A little boy, their only son.
The girl was large—she grew up fast—
A pushed-in nose, eyes gray as glass,
A big, broad bum, and pillowy breast,
But her hair was handsome, I attest.
  At least the parson thought her fair.
He meant to make the girl his heir:
She’d have his goods and household stuff,
And more, if she wed well enough.
He hoped she’d win a noble match,
The grandest suitor she could catch.
Since holy church goods must go wholly
To churchmen and their families solely,
He’d make her rich, her and her lord,
By skimming from the church’s hoard.
  Our miller had exclusive rights
To grind for all surrounding sites,
Especially one Cambridge college,
King’s Hall, a noble fount of knowledge.       
later merged into Trinity College
He ground the scholars’ wheat and malt.
  It happened once through no one’s fault,
Their manciple became unwell,                       
business agent
Confined entirely to his cell.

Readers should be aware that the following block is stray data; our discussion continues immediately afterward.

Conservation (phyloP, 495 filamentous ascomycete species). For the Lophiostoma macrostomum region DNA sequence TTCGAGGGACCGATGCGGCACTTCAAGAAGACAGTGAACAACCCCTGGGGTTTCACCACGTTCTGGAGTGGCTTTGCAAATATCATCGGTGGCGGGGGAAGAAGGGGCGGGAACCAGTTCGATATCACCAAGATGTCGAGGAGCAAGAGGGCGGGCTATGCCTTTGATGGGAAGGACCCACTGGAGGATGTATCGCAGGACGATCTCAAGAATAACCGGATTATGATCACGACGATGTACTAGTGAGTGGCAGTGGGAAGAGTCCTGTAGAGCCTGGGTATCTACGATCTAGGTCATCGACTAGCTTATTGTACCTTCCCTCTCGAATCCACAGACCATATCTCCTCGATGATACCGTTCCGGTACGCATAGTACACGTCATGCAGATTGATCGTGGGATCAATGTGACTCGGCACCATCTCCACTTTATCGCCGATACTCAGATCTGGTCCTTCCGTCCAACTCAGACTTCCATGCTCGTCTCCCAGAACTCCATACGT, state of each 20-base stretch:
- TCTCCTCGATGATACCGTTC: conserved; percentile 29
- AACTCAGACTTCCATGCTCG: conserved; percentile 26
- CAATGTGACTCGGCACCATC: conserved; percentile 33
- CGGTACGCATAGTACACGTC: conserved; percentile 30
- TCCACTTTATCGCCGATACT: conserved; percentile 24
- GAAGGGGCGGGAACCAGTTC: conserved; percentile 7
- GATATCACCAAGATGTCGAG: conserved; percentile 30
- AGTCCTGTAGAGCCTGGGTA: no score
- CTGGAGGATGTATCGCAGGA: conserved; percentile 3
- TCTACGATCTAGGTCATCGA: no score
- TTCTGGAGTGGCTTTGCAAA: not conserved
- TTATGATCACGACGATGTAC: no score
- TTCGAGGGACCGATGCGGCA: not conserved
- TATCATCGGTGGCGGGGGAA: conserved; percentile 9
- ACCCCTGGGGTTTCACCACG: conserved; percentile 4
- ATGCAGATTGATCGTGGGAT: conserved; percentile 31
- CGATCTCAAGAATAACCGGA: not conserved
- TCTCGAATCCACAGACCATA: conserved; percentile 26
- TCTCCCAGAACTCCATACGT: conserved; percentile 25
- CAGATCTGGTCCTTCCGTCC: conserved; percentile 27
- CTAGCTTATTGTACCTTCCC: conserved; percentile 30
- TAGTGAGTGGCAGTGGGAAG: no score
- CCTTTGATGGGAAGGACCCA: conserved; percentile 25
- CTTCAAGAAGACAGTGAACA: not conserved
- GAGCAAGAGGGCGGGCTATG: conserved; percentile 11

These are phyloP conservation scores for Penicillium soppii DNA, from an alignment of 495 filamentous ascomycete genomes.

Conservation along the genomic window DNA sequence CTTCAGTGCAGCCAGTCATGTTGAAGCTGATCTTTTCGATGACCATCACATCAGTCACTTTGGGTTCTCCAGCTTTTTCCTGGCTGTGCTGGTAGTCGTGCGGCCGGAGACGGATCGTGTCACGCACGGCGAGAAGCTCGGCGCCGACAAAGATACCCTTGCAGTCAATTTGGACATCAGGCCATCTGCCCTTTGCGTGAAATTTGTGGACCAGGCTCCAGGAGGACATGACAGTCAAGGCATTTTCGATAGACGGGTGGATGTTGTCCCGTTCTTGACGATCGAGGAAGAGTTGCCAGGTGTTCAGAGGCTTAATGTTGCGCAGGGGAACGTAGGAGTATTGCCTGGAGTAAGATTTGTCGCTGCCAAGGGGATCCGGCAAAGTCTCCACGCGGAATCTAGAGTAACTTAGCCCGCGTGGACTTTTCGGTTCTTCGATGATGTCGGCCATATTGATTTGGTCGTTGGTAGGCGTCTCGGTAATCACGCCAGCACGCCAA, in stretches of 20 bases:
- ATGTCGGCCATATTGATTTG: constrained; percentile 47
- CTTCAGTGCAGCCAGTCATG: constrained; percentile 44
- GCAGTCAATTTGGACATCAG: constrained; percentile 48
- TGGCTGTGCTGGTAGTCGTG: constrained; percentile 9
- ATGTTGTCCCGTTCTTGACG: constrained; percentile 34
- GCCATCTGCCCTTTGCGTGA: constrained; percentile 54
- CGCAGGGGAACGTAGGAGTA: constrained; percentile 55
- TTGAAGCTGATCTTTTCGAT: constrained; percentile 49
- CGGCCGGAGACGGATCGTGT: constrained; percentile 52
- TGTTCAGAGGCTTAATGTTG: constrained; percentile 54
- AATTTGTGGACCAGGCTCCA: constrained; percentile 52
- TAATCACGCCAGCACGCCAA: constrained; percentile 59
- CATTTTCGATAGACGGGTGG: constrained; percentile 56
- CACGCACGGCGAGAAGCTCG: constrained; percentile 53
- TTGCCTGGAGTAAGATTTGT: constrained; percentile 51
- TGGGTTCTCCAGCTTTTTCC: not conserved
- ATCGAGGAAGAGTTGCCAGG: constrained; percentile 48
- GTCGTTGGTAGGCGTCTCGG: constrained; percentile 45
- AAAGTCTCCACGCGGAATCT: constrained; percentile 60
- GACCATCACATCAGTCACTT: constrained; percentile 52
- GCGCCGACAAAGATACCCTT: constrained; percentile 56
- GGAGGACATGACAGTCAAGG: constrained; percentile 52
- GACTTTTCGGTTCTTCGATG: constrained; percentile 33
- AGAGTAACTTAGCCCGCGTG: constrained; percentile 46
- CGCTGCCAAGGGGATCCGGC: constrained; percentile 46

If Simkin despoiled their flour of old,
He stepped it up a hundredfold.
Where once he stole a little bit
He now filched all that he could get.
Let the warden rage and curse.                    
    master of the college
That only made his losses worse,
While Simkin sulked and acted hurt.
  Two ragged scholars, bright and pert,
Were living in this same King’s Hall,
Apt lads for any prank or brawl.
Each thought he spied a chance for fun,
And begged the warden, two on one,
To let them journey as they willed
To see a load of dry grain milled.
They’d foil the miller, by their neck.
He couldn’t short them half a peck.
Let him try. Of course they’d know.
At length the warden let them go.
One was John, Allan the other,
Both from a little town called Strother,
Far to the north. I don’t know where.
  They chose a horse for this affair,
Brought out the grain and strapped it on,
And set out jingling, just at dawn,
With swords and bucklers by their side.
John knew the way without a guide.